FGHL Blog: Jason Axt - Extreme Medical Issues in the Field

Warning: This post contains graphic medical images.

Feb 28 2013

Warning: This post contains graphic medical images.

This week started with an orientation to the hospital. I learned where the theatres were, where the clinic patients were and the location of the wards. Patients were housed in common sleeping rooms with 4 – 20 patients per ward, with men and women housed separately.  I was introduced to Dr. Irungu, the Kenyan consultant whose service I would join. 

I quickly realized here that the practice of general surgery is far broader than what I am used to. One of the first cases I scrubbed into was a transcystic suprapubic prostatectomy. This is a case that is seldom performed in the US but is frequently done here. This man had disabling enlargement of his prostate that had resulted in urinary retention and renal failure with a creatinine of nearly 4. His renal failure resolved after the placement of a foley catheter and monitoring for several weeks. After confirming by biopsy that the prostate was not enlarged due to cancer we removed his prostate by this transabdominal procedure. He was extremely thankful when we discharged him four days later sans catheter and urinating on his own. This basic surgery had transformed his life and reversed the process that had resulted in his renal failure.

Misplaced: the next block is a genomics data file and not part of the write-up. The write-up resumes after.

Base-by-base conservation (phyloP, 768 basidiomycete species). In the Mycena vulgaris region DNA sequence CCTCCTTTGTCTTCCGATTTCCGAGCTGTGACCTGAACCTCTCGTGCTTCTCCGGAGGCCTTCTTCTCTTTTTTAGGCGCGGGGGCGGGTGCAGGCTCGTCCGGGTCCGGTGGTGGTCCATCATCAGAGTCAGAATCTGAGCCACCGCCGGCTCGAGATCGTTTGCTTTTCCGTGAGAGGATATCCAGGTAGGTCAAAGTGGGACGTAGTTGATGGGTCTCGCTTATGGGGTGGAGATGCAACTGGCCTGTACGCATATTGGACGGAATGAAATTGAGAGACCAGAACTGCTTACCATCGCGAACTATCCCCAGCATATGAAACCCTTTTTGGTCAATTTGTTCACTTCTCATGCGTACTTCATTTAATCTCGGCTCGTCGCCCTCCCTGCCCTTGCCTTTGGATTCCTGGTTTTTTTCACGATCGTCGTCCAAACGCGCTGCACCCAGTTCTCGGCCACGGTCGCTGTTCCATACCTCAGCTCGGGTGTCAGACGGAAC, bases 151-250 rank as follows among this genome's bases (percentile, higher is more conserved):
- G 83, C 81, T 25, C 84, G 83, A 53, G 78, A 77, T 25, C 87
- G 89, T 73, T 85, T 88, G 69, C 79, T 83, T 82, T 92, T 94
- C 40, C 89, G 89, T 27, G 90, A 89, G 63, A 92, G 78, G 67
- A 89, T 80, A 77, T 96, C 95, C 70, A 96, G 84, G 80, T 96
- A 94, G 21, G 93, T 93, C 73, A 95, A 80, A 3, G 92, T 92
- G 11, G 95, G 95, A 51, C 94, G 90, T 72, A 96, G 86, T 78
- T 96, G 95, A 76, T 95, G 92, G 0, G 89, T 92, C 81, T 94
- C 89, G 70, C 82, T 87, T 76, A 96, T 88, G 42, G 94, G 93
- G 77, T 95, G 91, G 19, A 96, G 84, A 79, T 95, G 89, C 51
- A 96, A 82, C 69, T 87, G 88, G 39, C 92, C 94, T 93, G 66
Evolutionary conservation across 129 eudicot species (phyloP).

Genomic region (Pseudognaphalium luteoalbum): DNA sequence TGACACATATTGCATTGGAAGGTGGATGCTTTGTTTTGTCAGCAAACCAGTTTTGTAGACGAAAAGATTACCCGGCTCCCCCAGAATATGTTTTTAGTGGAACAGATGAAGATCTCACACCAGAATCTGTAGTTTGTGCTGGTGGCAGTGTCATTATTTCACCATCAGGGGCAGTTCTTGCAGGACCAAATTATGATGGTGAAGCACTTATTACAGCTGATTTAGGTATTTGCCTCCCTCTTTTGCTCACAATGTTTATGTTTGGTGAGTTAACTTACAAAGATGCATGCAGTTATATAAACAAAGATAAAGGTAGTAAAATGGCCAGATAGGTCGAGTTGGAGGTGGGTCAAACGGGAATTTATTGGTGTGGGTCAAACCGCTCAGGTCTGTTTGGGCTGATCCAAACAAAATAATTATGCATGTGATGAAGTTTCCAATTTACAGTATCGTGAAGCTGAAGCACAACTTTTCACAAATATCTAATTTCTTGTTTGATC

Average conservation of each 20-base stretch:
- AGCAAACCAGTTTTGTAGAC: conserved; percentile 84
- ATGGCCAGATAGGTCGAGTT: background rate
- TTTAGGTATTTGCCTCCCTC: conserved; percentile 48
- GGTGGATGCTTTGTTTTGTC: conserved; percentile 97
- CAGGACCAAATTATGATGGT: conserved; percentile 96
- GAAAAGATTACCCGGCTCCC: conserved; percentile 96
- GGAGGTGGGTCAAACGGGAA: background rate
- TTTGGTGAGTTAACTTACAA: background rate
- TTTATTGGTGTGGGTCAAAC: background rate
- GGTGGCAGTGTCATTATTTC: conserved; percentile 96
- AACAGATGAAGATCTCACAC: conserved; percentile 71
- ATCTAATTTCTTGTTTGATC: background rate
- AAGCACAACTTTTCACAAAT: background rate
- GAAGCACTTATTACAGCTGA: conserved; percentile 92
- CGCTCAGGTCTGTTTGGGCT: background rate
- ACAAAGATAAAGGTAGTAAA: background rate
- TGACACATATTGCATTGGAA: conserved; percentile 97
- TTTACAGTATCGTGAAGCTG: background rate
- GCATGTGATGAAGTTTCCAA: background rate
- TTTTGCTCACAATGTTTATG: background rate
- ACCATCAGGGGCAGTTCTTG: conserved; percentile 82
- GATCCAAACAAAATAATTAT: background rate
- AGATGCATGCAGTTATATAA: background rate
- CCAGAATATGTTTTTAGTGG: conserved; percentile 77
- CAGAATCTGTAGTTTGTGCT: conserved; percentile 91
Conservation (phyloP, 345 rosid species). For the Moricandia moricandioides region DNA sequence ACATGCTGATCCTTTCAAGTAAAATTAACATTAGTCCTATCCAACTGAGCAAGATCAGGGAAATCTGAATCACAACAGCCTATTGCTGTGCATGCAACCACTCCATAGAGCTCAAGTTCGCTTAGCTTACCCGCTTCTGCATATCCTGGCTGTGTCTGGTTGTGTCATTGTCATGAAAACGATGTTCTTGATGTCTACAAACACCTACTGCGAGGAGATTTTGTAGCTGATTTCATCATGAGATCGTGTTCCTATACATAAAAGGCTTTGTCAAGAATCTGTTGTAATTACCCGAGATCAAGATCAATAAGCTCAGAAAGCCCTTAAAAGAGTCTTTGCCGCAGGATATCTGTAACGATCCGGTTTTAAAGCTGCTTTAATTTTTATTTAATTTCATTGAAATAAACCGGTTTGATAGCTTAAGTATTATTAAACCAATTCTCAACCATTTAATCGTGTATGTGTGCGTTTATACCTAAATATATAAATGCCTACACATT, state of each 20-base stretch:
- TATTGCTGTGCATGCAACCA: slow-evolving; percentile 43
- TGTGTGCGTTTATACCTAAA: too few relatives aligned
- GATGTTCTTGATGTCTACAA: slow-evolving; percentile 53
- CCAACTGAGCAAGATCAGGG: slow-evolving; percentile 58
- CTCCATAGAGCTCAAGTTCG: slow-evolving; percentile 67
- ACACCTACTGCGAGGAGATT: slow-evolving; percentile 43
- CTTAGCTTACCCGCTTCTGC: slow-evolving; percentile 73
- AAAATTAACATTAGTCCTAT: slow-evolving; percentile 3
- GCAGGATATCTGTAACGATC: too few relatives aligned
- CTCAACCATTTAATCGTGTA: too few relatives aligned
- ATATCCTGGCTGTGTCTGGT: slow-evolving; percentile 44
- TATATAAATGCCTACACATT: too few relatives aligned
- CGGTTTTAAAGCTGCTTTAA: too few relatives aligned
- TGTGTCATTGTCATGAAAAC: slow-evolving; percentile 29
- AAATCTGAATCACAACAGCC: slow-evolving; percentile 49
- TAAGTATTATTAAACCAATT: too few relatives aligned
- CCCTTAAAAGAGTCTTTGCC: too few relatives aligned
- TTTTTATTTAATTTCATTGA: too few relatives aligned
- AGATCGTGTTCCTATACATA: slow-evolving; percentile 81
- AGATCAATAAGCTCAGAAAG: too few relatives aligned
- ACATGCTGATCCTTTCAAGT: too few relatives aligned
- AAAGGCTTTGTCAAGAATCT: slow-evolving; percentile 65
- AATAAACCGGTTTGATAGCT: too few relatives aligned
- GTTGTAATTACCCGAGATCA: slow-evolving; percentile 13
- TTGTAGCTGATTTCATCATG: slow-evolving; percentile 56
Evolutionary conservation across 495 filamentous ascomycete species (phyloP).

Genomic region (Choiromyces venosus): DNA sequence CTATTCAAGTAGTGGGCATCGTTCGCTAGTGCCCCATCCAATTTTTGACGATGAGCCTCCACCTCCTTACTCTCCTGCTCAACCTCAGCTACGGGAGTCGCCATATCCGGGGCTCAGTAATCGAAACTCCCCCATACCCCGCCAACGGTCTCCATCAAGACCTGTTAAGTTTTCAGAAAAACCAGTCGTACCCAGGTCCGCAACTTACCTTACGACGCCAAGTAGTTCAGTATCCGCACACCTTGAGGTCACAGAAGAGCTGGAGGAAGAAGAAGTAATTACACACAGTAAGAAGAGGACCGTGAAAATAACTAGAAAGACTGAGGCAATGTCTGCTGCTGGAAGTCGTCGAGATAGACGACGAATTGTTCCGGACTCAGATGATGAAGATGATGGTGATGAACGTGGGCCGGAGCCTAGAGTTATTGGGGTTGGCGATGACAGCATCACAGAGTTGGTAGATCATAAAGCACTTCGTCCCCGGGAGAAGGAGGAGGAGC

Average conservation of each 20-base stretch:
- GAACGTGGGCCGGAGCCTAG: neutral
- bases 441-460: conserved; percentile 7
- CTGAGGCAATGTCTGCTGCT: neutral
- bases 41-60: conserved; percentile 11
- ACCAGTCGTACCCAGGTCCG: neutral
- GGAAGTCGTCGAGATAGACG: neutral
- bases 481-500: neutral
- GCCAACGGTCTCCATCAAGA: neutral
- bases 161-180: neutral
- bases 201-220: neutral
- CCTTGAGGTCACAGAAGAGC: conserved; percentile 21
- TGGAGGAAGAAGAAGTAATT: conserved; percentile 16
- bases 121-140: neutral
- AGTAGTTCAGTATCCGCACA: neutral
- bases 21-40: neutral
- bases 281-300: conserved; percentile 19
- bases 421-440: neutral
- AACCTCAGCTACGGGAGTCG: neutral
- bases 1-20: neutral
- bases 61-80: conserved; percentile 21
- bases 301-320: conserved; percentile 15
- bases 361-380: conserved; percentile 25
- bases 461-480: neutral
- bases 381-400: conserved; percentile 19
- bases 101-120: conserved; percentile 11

I encountered a disturbing patient early in my second week. During clinic we see about 80 to 100 patients between two consultants and two residents. I met and admitted a young man from a large refugee camp. He had initially had a “leg blister” two weeks prior. When I met him he had at least 15% body surface area total skin loss to his left leg. It was a lesson in muscular anatomy, as all the muscles were completely in view. The joint capsule was open, seeping a mixture of pus and synovial fluid. He had had a debridement procedure elsewhere, but it had been wholly inadequate. Although not in critical condition or septic shock, he would need extensive debridement and at least an above knee amputation if not a disarticulation of the entire leg. Regardless, he would require weeks to months of rehab even given an expeditious amputation with skin closure. We took him to the theater the next day, and our fears were confirmed. There was extensive soft tissue loss with residual deep infection. He would require leg disarticulation.